Ebenezer Cooke (c. 1665 – c. 1732), a London-born poet, wrote what some scholars consider the first American satire: "The Sotweed Factor, or A Voyage to Maryland, A Satyr" (1708). He was fictionalized by John Barth as the comically innocent protagonist of The Sot-Weed Factor, a novel in which a series of fantastic misadventures leads Cooke to write his poem.
Little is known about the life of Cook (sometimes spelled "Cooke", but spelled Cook in his published works). It is known that Cooke, like the persona of his poem, voyaged to Maryland as a young man. He entered the bar of Prince George's County, Maryland, and practiced law before returning to London by 1694. He later returned to Maryland after inheriting a half interest in his father's estate at Malden, Maryland.
Almost all that is known about Cooke was discovered by Lawrence C. Wroth and published in the introduction to a facsimile edition of The Maryland Muse, (1934, originally published 1730). Building on the few historical references, Wroth theorized that Cooke's grandfather, Andrew Cooke, came to Maryland in 1661 and bought several pieces of property, including a place called "Malden", then later called "Cooke's Point". Cooke's father, also named Andrew, married a woman named Anne in England in 1664. Wroth guesses Ebenezer was born the next year. Based on the poem, Ebenezer attended Cambridge University and came to Maryland in 1694. He returned to England before The Sot–Weed Factor was published in 1708 in London. He probably remained in England until after his father's will was probated in 1711–12 and returned to Maryland before 1717 and died sometime after 1732, the date of publication of the last work signed "Ebenezer Cooke".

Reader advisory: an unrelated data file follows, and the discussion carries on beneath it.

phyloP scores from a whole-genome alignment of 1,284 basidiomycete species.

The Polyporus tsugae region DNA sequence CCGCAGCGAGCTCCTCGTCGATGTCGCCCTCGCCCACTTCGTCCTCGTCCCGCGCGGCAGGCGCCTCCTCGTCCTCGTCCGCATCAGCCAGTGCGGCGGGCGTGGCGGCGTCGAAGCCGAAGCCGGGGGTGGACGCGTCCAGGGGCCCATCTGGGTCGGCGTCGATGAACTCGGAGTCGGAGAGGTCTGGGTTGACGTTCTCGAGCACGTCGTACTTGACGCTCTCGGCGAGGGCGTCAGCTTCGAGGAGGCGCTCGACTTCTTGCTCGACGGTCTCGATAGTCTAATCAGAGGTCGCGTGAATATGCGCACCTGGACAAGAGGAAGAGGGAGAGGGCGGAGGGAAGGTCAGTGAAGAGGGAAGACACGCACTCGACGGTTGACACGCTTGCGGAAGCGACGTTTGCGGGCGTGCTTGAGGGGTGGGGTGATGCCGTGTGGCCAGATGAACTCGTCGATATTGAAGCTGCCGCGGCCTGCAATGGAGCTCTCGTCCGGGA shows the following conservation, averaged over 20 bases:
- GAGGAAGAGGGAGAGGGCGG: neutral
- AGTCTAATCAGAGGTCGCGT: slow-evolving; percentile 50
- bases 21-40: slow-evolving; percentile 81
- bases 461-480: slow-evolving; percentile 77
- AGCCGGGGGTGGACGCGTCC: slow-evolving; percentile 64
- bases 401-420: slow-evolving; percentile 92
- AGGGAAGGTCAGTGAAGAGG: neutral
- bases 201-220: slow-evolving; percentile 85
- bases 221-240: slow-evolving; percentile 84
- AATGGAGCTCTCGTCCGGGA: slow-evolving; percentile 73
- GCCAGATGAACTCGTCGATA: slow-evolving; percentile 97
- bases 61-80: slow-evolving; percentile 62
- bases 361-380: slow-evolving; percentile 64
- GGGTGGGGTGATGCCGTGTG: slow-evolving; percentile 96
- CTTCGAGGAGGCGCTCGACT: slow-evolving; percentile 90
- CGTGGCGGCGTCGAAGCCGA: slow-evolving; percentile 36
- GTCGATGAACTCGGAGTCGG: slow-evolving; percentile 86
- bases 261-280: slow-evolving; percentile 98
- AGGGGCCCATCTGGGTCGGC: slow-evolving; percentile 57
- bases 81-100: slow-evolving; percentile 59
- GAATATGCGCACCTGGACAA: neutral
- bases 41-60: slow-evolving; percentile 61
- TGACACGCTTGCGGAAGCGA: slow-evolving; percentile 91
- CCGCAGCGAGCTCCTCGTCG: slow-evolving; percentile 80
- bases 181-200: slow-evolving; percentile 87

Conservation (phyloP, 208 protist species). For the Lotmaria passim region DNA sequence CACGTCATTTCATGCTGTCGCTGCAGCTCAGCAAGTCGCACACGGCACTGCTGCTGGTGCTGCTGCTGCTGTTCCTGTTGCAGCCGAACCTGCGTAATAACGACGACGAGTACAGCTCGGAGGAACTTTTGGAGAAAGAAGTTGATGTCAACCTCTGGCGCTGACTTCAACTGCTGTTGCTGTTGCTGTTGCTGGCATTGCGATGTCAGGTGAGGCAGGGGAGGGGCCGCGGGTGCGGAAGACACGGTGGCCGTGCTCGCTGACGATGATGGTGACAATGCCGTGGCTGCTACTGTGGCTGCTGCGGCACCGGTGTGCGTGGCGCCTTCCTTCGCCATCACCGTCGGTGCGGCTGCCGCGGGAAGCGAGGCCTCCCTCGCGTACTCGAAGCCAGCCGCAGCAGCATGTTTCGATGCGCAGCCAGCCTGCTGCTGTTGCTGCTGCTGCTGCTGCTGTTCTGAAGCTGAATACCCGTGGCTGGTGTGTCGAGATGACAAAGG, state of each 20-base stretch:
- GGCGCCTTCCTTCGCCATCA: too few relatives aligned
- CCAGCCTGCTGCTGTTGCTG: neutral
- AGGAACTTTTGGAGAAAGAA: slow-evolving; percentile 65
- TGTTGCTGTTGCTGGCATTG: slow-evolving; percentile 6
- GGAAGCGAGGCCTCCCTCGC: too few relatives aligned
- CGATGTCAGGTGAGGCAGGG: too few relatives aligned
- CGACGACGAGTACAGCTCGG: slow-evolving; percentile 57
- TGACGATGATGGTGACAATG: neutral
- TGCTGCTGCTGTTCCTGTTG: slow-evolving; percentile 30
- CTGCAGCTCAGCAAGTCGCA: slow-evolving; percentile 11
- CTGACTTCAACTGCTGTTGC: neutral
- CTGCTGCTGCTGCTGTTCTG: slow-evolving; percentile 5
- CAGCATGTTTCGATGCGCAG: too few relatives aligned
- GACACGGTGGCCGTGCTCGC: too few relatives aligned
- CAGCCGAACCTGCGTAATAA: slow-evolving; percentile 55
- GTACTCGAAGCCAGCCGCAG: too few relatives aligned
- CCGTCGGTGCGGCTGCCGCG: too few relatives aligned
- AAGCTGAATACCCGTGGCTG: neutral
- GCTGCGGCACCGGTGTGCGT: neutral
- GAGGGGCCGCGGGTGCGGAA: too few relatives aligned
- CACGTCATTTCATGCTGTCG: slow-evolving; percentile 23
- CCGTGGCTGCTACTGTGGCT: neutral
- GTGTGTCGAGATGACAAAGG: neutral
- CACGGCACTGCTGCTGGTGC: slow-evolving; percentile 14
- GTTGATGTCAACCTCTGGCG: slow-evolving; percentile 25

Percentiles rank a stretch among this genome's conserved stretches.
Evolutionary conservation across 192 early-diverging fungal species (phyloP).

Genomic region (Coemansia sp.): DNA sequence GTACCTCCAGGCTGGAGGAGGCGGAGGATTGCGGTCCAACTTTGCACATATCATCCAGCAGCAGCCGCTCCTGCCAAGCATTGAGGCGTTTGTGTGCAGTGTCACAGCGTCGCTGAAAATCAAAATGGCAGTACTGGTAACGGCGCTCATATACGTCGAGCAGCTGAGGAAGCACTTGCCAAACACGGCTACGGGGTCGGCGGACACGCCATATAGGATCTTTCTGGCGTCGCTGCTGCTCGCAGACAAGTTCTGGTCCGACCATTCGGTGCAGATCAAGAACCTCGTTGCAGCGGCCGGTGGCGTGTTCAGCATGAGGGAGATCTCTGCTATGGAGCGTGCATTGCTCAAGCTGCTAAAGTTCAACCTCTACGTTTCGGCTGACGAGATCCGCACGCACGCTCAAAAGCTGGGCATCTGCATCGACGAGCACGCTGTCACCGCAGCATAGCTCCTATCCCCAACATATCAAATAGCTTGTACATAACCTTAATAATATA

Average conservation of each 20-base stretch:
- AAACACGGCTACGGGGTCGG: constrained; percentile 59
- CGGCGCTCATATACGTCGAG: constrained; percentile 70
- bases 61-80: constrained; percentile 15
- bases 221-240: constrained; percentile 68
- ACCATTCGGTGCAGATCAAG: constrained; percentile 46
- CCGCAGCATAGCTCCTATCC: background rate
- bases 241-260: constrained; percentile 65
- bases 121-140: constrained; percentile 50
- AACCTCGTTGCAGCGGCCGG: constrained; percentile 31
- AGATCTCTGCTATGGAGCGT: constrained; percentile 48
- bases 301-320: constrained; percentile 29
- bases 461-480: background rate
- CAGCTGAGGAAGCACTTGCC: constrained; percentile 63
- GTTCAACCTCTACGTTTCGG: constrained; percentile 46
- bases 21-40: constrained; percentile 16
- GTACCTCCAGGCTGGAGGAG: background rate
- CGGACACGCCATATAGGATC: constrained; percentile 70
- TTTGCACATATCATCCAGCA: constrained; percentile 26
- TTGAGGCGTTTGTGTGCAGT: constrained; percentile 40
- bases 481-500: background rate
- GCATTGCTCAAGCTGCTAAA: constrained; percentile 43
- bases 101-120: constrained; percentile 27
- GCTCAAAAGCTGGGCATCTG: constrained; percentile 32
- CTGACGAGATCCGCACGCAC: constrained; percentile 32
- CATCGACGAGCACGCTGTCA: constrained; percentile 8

Written in Hudibrastic couplets, the poem is, on its surface, a scathing Juvenalian satire of America and its colonists, and a parody of the pamphlets that advertised colonization as easy and lucrative (38, 40). The persona comes to Maryland as a tobacco merchant, or "sot-weed factor". He is shocked by the brutishness of Native Americans and English settlers alike, and he is swindled by an "ambodexter quack", or corrupt lawyer. He leaves the colony in disgust.
Some critics, notably including Arner, J. A. Lemay, G. A. Carey and Sarah Ford, read the poem as a dual satire, targeting the closed-minded, embittered, failed colonist as much as it satirizes the colony. This dual satire, Ford argues, helped to promote a national identity, as "the colonists become insiders who perceive the humor in the factor's inability to adapt to life in America". Micklus, too, sees the poem's humor as contributing to an aspect of American culture—namely, a tendency towards self-referential satire, later further developed by Alexander Hamilton and Benjamin Franklin. What is significant about the poem, for Micklus, is not what Cooke says about either the colony or the English, but how Cooke goes about showing that his speaker "is a complete ass".